• DT8x ReadHistoricalDataThruTCPIP.vi
    • DT8x ClearHistoricalAcquisitionThruTCPIP.vi
    • Then place the Simple Error Handler.vi from the Functions>>Time & Dialog palette on the right of the diagram window.
  5. Create controls from the block diagram for the VI,
    DT8x ConfigureHistoricalAcquisitionThruTCPIP.vi
    Make sure the settings correspond to your serial port settings and the settings for your logger.

  6. Add a voltage channel at index 0 and a thermocouple channel at index 1 for channel 1 of the data logger in the Channel Config cluster array. Set the sample rate for once a second.
    This is shown in Example 3, point 2.

    For more information on how to use the channel configuration cluster, refer to chapter 3, dataTaker Concepts.

  7. Create a control for the Wait function, then place a sequence structure from the structures palette around it. Place a value of 20 000 in the control for the wait function.
    This will pause the program for 20 seconds before reading all the data.

  8. Wire the error clusters and the connection clusters through to all the VIs and through the sequence structure.

  9. From the block diagram, create an indicator for the data and the timeout using the VI,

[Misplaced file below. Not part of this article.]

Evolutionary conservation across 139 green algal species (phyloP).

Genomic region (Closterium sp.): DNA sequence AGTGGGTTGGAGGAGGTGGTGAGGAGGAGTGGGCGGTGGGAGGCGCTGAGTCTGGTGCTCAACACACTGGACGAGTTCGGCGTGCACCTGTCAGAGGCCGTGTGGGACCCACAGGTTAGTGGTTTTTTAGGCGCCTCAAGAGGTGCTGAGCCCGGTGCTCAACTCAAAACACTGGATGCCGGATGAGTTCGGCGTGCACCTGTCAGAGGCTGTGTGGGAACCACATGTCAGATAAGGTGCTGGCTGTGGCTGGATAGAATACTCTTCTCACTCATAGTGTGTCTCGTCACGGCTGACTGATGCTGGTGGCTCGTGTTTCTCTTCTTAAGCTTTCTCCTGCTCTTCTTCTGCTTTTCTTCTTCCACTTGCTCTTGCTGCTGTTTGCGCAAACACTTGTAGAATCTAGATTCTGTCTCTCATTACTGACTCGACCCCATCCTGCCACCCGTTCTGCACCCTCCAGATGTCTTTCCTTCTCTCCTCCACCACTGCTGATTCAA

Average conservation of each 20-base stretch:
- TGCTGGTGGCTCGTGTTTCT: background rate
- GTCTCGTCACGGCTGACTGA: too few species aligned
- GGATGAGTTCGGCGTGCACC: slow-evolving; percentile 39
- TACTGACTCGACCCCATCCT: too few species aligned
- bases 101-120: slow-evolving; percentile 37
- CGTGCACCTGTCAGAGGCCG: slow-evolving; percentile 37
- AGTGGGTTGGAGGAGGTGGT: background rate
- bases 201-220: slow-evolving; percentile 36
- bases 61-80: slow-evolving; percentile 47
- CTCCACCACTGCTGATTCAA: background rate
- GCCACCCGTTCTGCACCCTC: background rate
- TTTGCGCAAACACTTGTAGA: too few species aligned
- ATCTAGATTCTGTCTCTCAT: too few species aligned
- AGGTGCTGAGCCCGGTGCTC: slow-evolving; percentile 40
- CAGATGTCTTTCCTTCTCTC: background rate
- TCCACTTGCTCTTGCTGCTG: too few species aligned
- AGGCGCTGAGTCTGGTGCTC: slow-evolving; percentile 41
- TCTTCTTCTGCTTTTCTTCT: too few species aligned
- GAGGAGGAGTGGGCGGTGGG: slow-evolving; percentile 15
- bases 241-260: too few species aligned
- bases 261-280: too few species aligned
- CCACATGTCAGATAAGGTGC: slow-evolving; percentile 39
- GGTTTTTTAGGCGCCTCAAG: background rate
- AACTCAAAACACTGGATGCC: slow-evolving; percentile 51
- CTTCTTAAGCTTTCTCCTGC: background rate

DT8x ReadHistoricalDataThruTCPIP.vi

  10. The front panel and the block diagram will look like the following :

    panel

    diagram

  11. Run the VI, you should see the voltage and the temperature of the thermocouple for a 20 second period.

  12. Next, examine the following example contained in the examples sub-palette.

    DT8x Example IntermediateLevelHistoricalAcquisitionTCPIP.vi

    This demonstrates how to plot the data to a waveform graph.

    Following this example, you can easily modify the program you created with exercise 5 to plot the data to a waveform graph, using a for loop, Unbundle By Name and Transpose 2D Array function.

Using the dataTaker Low Level (dt ll) VIs

The Low Level VIs allow an advanced level of control over the dataTaker.

They are organised into three logical groups, or sub-palettes.

  • The low level general palette allows you to manage a connection, set various dataTaker modes, manage data, and configure a dataTaker program.
  • The low level utility palette allows you to set or configure various aspects of the dataTaker's configuration.
  • The low level comms palette give direct access to the functions that handle serial and TCP/IP packets. These VIs should rarely be used, and the VIs in the low level general palette should be used instead.

The Examples

For more information on the VIs at the Low Level, please examine the Examples on the relevant palette's. They clearly demonstrate the usage of the Low Level VIs.